It's not just about explaining suffering in light of God; the believer has to explain everything in light of OmniGod.

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I have primary progressive multiple sclerosis. One of the main symptoms is a lack of balance. As the body attacks the central nervous system—the informational messaging highway connecting the brain and body—the messages fail to reach their destinations.

One destination is “the feet.” When the feet fail to be told what to do, they stay put. But when the rest of the body is in “continue walking” mode, this results in the subject faceplanting. or armplanting.

One fractured elbow later, I am left cursing the universe and the evolution of my condition. But there’s very little else that needs explaining in light of “shit happens.”

It’s a very different world for the believer—a very different way of interpreting…everything.

In a certain manner of speaking, thinking and experiencing can be a huge burden on the religious believer. Every single piece of data, every sensation, each and every event that happens in the world, and exactly how the world is, must be explained in light of OmniGod. The all-knowing, all-powerful, and all-loving has everything covered. “His” design is watertight. There can be no gratuitous suffering, and everything must be interpreted and understood though the lens of his abilities.

Atheists might wonder about carnivorousness, the second law of thermodynamics, plate tectonics, cancer, malaria, clinical depression, and why the universe is so vast and replete with black holes. We can wonder about hypotheticals, and suppose naturalistic answers. But the theist? They are condemned to explain each of these difficult or provocative or irreverent questions with reference to God.

Why would God give my mother dyslexia and make my cousin bipolar? Why did God allow that train to crash and design and create a world with the 2004 tsunami that killed 240,000? Why did God create the mosquito and design humans to choke easily or have ectopic pregnancies? Why did God not align pain and pleasure with moral harms and goods, but rather align them in light of evolutionary pressures? Why the eventual heat death of the universe or make it such that 98& of the world’s living organisms are now extinct?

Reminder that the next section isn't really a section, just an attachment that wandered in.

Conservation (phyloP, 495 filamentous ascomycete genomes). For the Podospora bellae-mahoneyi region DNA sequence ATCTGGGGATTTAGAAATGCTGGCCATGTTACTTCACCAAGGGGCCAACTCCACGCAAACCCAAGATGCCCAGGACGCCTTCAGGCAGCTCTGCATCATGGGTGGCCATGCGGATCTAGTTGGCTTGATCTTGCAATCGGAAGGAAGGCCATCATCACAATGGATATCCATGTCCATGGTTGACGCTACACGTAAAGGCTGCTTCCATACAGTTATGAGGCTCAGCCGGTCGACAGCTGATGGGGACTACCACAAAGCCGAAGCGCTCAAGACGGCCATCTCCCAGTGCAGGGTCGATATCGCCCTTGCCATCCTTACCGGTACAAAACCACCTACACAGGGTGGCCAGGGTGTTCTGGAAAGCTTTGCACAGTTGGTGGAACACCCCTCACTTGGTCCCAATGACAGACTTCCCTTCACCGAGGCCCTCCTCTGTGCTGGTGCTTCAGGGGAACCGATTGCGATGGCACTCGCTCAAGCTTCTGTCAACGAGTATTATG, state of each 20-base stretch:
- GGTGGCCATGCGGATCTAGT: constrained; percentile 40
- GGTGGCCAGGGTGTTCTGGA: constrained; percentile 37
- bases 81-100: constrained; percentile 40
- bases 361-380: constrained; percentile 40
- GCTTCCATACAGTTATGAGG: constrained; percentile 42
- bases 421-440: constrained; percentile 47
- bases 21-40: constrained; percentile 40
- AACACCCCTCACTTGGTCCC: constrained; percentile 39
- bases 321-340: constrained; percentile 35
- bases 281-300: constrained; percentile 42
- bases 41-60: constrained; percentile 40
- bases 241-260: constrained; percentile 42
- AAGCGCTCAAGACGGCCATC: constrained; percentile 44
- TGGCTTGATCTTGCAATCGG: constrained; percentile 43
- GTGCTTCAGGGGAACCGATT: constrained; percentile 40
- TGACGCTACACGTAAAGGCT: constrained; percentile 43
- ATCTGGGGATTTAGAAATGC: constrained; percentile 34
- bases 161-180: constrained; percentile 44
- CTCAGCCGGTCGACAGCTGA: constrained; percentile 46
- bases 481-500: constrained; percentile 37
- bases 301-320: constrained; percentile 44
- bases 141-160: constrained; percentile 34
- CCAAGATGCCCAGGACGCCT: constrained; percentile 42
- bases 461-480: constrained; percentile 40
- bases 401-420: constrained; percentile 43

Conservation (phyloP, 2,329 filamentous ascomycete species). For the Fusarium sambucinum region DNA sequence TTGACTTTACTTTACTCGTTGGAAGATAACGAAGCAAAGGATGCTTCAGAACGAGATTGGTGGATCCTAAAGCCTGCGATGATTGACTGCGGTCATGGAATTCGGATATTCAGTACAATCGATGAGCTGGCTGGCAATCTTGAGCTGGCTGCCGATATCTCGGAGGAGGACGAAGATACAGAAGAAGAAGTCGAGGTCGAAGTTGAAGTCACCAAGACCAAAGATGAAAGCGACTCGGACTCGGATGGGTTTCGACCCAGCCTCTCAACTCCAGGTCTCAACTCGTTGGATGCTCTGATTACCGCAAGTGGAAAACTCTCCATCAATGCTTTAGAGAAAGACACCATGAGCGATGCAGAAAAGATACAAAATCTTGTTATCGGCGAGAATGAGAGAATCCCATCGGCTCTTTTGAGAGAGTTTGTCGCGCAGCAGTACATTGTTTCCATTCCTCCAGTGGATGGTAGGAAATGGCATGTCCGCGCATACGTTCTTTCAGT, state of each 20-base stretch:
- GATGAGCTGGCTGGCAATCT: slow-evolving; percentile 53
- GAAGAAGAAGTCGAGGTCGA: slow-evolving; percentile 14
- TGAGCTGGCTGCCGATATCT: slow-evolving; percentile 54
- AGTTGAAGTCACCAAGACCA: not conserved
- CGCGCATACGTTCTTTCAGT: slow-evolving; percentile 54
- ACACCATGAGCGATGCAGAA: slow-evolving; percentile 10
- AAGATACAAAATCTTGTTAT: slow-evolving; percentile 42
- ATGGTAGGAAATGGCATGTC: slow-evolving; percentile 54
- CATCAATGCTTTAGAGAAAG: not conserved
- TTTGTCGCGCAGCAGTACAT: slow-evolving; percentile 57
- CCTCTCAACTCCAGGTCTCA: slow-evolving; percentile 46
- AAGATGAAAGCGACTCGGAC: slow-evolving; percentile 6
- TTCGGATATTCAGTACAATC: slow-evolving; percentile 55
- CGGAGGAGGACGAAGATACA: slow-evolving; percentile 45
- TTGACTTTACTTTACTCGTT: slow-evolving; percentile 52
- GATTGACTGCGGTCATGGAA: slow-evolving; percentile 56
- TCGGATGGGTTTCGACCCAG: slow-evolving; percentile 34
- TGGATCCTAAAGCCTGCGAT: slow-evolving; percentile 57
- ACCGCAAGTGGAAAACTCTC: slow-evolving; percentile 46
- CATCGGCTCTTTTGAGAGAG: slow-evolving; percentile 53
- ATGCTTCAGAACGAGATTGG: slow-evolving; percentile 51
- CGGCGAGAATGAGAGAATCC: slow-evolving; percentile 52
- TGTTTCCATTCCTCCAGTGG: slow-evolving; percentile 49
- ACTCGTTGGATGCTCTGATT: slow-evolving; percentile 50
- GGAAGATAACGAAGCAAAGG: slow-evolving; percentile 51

The thing is, most or even all of these questions can be answered really rather satisfactorily on naturalistic atheism. But on OmniGod theism, one struggles to come up with convincing accounts of each and every phenomenon.

This is, in effect, a giant abductive argument. This style of argument is an inference to the best explanation: If you have competing hypotheses (naturalistic atheism and OmniGod theism), then what hypothesis better explains the data. Or, what hypothesis does the data better predict?

When I look at the combined pain and suffering brought about by carnivorousness and plate tectonics, and when I consider black holes and heat death, I don’t intuitively jump to the explanation of an all-loving, all-powerful god.

When I look at multiple sclerosis and a fractured elbow, I don’t think this is predictive of a god simply overflowing with love. That there was such a superfluity of love that he morphed it into a progressive condition affecting the bodies and minds of millions of people worldwide.

This god hypothesis falls desperately short.

It falls short across the whole gamut of data points. And when you add those all up, that’s a quite gargantuan cumulative case against the existence of OmniGod.

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Jonathan MS Pearce

A TIPPLING PHILOSOPHER Jonathan MS Pearce is a philosopher, author, columnist, and public speaker with an interest in writing about almost anything, from skepticism to science, politics, and morality,...